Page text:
“It keeps us on our toes, because it gets us to come up with new and creative ways to deal with the ideas they come up with.” – Daniel Gookin, I AM THEATRE
Having made my bones as a technician in lower-budget regional theatre, I’m no stranger to the consternations endemic to converted houses. I’ve groaned along with my muscles while hauling scenery up and down narrow staircases, and I’ve cursed the ex machina gods when rigging flying pieces in a low-ceiling fixed grid. My first thoughts on seeing the “loading dock” at the Berkshire Theatre Festival’s Mainstage, a literal hole in the wall with a door 11 feet off the ground, might be translated from the colorful stagehand’s vernacular as something akin to “surely, sir, you jest”.
I have also, however, delighted in the designers’ ingenuity in creating scenes that cleverly hid or embraced the two load-bearing columns in the middle of the stage in Stanford White’s once-upon-a-time casino. It has been in these theatres where love has as much purchasing power as money that I have enjoyed my best, most moving and intimate, experiences as an audience member. The cases that have required the most creative problem–solving (Who put a fire exit downstage left?!) have left me with the greatest sense of fulfillment. And no one does it alone.
A recent collaboration between myself as technical director and scenic designer Michael G. Benson for a Penn State Centre Stage production found the two of us scratching our heads over beverages in a bar. The venue, Penn State’s Downtown Theatre Centre, has neither traps nor wing space, and Michael was searching for an elegant way to get a rolling bar unit on and off from within his wall-to-wall unit set. After a few beers, he spit-balled, “God, I wish it could just pop out of the floor!” “Well, wait a minute,” I said, on a high of slightly lubricated optimism, “why can’t we do that?”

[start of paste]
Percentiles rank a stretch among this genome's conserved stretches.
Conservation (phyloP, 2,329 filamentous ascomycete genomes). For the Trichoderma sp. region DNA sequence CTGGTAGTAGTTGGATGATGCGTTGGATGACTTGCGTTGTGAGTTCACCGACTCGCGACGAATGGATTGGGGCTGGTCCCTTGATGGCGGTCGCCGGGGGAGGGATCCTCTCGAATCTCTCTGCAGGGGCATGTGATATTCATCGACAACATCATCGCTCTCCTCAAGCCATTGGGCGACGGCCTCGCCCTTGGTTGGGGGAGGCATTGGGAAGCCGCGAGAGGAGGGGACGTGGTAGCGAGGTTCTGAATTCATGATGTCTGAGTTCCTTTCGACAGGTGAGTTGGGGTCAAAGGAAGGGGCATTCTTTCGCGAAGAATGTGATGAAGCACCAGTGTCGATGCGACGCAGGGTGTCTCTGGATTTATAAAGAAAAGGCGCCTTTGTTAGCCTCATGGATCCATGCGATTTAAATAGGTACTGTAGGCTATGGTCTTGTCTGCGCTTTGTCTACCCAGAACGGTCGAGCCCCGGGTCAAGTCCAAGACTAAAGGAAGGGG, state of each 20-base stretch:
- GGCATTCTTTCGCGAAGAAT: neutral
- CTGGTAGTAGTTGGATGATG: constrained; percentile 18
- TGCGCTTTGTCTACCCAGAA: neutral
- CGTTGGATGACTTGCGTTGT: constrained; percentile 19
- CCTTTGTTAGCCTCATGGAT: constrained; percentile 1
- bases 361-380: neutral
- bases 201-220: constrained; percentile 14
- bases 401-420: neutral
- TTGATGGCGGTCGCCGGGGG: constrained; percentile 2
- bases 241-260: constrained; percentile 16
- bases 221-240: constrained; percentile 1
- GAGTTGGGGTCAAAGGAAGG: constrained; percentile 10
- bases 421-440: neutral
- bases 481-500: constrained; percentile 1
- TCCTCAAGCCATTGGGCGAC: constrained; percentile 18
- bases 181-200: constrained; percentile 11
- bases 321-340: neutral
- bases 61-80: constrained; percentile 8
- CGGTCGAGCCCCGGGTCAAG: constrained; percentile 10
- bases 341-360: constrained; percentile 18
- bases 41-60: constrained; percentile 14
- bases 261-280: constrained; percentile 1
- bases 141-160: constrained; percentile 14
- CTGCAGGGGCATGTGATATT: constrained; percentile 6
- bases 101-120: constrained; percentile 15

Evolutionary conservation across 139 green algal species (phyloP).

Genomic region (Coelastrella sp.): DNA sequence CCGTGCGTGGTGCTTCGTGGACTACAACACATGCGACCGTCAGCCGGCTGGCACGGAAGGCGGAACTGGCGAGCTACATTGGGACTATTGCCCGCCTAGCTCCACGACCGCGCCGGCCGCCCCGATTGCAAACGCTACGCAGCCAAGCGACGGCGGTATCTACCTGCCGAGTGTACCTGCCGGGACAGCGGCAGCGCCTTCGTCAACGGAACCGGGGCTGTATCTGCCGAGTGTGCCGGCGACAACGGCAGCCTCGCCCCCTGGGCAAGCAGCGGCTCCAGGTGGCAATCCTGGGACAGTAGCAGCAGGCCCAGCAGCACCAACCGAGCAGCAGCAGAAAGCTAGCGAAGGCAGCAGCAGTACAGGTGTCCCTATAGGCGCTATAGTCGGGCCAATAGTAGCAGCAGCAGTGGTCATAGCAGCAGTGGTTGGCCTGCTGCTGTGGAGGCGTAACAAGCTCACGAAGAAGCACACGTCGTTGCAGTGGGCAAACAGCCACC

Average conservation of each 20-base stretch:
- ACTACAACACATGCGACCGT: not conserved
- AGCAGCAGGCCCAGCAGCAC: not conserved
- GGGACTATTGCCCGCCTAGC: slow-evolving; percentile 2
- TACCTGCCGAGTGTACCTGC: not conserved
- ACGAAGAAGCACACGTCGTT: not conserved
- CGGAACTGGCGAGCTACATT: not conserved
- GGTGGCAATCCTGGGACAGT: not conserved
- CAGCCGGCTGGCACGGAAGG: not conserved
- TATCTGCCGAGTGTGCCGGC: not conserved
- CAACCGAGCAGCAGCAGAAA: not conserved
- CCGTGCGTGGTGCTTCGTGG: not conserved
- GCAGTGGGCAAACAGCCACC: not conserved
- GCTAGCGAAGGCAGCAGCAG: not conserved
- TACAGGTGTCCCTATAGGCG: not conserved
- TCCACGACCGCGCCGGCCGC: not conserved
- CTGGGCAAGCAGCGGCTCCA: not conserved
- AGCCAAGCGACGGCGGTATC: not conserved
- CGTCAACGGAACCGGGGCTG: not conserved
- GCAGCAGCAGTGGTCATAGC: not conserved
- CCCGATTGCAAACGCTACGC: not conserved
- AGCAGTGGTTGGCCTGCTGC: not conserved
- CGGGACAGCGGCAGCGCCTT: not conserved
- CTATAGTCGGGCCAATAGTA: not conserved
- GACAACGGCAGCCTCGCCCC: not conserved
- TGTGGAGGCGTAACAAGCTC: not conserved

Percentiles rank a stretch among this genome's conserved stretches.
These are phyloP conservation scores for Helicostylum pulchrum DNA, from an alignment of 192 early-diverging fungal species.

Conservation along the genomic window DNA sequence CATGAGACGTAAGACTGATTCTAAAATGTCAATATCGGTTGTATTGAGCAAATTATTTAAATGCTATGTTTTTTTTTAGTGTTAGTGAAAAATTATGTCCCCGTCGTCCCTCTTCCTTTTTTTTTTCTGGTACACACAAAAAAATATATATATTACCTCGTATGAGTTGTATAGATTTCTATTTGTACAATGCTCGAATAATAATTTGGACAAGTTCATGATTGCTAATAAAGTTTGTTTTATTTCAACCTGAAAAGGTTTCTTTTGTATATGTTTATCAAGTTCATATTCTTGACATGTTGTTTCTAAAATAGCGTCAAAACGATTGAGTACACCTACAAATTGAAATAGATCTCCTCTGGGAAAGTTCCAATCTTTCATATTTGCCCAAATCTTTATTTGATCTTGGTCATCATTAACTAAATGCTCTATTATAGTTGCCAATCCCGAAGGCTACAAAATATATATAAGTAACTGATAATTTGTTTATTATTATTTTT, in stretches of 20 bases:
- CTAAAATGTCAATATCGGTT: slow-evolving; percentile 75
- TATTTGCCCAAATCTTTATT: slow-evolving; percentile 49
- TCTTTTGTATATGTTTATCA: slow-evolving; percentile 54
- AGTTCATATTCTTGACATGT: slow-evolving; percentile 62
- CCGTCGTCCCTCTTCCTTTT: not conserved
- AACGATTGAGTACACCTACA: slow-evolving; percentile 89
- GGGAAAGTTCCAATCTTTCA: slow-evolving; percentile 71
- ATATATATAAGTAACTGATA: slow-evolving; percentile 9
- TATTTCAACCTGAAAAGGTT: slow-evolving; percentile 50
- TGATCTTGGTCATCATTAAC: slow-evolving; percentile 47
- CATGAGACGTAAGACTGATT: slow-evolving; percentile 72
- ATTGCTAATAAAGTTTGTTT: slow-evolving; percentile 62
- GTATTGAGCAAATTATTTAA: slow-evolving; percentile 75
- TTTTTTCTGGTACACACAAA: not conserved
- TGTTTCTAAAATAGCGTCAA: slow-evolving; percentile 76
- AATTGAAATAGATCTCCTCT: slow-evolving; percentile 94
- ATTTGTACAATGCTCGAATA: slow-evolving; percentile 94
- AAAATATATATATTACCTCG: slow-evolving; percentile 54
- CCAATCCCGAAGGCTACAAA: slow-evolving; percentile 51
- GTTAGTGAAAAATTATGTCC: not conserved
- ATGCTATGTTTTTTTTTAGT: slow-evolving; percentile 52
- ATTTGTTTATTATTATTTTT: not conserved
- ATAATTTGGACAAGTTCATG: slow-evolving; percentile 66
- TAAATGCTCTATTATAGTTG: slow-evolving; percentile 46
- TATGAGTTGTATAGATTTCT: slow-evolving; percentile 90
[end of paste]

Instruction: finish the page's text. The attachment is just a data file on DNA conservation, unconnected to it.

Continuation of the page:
A few crumpled napkin sketches, and a month of hair-pulling later, we had a 36 inch high bar with a floating baseboard, beautifully obfuscated by the lighting designer’s puff of haze, rise and fall from the 29 inch platform in which we’d hidden it, on a scissor lift motivated by a stock motor and budget-friendly screw jack pilfered from the trunk of my car.
As a technical director with no artistic pretensions, I ground myself in craft and logistics, and I relish the execution. Tell me what you want, how I give it to you is my problem. Yet how often have I found that the technician’s craftiness, the tricks up the sleeve, the art of the possible, serve to inform, if not fulfill, a designer’s artistic vision.
Is there an artistic role to be played by the technician in the pre-production process?
When creative collaboration so often happens long-distance, via phone or email, what can we do to engender more of those coveted “Eureka!” moments?
In a business where the mantra “fast, good, cheap, pick two” is commonly flouted, how might we teach young artists and craftspeople that creativity and collaboration can often solve the problems that the most generous budget cannot?
Valerie Narehood is a technical theatre coordinator for the School of Theatre at Penn State University. As a carpenter and technical director, Val has spent 15 years kicking out scenery, including work for Penn State Centre Stage, Bristol Riverside Theatre, the Berkshire Theatre Group, Cincinnati Playhouse In The Park, and formerly D.C.-based Unlimited Scenery Studios, among others. She did her undergraduate work in theatre at DeSales University and holds an MFA in theatre technology from Penn State.